3. The vision of using climate policies and other measures to achieve radical redistribution of income and political power, in addition to reducing emissions, will cause changes far outside the data and experience on which models are based.

Can you describe any shortfalls in the current generation of models to simulate the impact of the GND?

Economic models are systems of equations and constraints.  What GND calls renewable energy (which excludes nuclear) provided only 13%of total U.S. energy needs in 2017.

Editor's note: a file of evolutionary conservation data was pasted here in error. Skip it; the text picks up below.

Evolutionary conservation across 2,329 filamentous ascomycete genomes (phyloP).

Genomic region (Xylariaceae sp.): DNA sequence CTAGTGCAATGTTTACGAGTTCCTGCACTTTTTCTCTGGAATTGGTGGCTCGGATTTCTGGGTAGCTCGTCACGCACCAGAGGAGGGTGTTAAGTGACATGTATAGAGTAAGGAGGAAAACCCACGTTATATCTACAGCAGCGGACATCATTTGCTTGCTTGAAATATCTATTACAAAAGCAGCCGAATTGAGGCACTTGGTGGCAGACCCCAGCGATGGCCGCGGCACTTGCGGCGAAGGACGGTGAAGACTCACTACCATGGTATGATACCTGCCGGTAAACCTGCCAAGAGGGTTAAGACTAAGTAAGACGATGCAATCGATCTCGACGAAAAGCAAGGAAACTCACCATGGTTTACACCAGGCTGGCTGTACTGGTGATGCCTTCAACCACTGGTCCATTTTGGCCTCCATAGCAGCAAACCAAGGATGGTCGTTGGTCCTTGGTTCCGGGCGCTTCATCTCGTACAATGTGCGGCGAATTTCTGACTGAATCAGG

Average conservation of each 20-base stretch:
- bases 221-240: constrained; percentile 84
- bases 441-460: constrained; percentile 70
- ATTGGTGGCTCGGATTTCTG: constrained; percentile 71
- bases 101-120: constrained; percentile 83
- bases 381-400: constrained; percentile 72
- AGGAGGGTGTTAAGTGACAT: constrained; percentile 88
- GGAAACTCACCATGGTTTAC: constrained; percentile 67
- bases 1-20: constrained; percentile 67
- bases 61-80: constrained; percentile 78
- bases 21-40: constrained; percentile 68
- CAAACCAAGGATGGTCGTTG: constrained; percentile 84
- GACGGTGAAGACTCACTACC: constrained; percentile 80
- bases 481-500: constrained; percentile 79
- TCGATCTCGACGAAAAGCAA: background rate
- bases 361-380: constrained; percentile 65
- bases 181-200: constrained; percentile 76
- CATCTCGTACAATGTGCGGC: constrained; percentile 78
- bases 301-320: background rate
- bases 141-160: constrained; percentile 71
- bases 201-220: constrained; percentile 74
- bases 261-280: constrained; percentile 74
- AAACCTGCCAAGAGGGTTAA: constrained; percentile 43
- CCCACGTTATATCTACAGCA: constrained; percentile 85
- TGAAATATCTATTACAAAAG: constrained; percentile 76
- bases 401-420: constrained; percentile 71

Even if it allowed us to keep operating the existing nuclear fleet, which provides another 10% of U.S. energy, the GND would demand replacing over 75% of the electricity, gasoline and diesel fuel, and natural gas we now consume with wind, solar or biofuels.  That is literally impossible to do in one or two decades.  There is no way to store enough energy to maintain supply when the wind is not blowing and the sun is not shining.  Diverting enough land to produce biofuels would drastically reduce food supply (not to mention creating additional CO2 emissions from land use change). Thus, achieving zero emissions would require a combination of starvation, blackouts, and rationing.